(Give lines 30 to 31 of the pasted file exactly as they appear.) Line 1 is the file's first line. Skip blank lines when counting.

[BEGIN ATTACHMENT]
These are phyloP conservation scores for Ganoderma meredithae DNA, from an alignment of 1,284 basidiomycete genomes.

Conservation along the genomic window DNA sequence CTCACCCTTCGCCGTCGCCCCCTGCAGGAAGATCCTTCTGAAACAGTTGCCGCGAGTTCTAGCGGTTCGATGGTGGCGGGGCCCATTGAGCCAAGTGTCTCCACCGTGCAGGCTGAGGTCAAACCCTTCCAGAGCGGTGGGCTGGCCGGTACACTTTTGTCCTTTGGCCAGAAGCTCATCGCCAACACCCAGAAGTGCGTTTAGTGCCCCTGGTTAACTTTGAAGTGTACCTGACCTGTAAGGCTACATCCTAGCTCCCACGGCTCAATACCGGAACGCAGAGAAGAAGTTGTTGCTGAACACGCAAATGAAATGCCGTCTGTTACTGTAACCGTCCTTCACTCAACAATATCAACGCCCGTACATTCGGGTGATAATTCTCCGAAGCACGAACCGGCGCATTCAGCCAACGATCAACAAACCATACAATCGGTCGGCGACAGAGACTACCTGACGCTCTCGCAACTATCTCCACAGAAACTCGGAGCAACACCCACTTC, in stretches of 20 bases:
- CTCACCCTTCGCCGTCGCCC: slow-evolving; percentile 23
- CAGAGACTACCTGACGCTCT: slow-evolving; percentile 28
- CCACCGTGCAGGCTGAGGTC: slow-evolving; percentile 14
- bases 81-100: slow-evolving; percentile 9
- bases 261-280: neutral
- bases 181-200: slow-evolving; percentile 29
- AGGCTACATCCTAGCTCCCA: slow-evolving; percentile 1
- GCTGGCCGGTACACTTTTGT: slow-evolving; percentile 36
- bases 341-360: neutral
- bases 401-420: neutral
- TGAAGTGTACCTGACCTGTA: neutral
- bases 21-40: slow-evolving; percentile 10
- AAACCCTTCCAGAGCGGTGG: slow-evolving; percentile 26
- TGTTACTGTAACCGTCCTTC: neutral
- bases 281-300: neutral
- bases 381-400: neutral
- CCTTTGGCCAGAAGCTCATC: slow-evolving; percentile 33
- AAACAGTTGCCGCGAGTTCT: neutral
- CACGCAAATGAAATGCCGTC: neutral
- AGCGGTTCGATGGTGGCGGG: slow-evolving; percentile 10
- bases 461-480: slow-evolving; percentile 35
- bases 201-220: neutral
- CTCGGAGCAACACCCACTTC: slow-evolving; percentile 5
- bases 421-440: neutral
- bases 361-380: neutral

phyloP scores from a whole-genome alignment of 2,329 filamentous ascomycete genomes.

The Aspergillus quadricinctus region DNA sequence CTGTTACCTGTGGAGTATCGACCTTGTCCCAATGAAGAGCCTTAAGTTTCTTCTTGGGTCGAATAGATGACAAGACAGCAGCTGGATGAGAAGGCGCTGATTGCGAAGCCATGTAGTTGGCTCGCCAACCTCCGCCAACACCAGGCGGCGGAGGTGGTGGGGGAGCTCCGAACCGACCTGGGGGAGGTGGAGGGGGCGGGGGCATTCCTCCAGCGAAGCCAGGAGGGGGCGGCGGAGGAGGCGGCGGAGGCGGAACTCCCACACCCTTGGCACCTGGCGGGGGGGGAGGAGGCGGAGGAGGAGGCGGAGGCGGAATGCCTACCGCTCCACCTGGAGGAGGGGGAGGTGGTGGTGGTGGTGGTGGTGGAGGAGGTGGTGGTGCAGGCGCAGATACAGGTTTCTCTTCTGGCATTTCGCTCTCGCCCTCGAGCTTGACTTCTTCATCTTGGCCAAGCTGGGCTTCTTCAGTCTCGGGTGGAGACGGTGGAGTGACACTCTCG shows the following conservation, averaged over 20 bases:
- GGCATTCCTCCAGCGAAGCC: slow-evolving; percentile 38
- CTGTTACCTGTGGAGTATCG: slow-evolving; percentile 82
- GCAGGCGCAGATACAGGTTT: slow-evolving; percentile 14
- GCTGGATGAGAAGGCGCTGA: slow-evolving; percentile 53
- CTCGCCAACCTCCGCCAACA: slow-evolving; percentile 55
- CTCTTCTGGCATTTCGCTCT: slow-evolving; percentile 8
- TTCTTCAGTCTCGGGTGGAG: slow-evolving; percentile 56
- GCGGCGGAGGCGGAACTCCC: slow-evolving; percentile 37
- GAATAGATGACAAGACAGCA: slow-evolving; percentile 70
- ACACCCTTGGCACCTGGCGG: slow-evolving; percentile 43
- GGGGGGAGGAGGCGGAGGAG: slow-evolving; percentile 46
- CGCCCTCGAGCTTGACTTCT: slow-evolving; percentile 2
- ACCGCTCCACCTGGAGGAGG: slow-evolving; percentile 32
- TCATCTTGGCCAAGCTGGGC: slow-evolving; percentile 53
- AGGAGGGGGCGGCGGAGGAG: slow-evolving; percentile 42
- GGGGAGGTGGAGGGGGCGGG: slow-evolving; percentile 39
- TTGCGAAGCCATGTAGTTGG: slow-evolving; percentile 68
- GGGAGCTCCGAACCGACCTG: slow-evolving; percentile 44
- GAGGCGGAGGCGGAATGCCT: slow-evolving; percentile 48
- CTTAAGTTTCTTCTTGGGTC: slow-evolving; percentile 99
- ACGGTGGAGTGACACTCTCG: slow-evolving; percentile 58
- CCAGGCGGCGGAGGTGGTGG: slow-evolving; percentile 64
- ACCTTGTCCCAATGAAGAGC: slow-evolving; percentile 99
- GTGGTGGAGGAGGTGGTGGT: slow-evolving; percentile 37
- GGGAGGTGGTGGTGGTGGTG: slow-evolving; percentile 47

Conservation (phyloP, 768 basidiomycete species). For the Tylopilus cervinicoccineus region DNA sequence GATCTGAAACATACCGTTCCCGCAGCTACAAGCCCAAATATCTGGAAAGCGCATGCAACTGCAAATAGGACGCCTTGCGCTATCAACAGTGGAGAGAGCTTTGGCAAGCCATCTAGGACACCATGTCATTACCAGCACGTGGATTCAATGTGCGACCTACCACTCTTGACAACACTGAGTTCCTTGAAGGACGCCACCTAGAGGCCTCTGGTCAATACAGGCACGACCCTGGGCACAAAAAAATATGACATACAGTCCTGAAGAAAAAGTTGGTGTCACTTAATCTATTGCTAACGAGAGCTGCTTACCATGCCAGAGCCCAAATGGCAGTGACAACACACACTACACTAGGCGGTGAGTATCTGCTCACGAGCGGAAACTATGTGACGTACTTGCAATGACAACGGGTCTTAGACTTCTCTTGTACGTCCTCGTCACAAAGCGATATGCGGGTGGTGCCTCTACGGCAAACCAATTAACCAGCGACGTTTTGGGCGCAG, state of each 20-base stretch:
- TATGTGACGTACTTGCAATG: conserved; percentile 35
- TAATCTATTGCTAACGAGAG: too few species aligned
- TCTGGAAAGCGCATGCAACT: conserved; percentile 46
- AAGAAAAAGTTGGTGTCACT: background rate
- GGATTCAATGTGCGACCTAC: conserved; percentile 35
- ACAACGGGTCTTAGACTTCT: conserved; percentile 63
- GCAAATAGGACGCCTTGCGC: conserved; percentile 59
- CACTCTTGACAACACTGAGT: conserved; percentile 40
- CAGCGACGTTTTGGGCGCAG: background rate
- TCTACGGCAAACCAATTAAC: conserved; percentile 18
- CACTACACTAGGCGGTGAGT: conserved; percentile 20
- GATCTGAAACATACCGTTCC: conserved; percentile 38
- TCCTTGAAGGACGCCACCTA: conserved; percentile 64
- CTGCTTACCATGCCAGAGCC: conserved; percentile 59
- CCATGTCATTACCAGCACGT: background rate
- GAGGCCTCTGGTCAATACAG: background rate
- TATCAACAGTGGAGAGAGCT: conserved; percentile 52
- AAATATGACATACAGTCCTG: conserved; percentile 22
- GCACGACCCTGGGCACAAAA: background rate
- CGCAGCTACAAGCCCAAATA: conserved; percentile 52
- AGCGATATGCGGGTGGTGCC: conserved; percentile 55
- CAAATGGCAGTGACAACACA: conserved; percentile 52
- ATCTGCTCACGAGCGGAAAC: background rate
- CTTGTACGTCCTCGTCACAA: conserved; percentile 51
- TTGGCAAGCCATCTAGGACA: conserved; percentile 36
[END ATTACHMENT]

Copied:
- GGCATTCCTCCAGCGAAGCC: slow-evolving; percentile 38
- CTGTTACCTGTGGAGTATCG: slow-evolving; percentile 82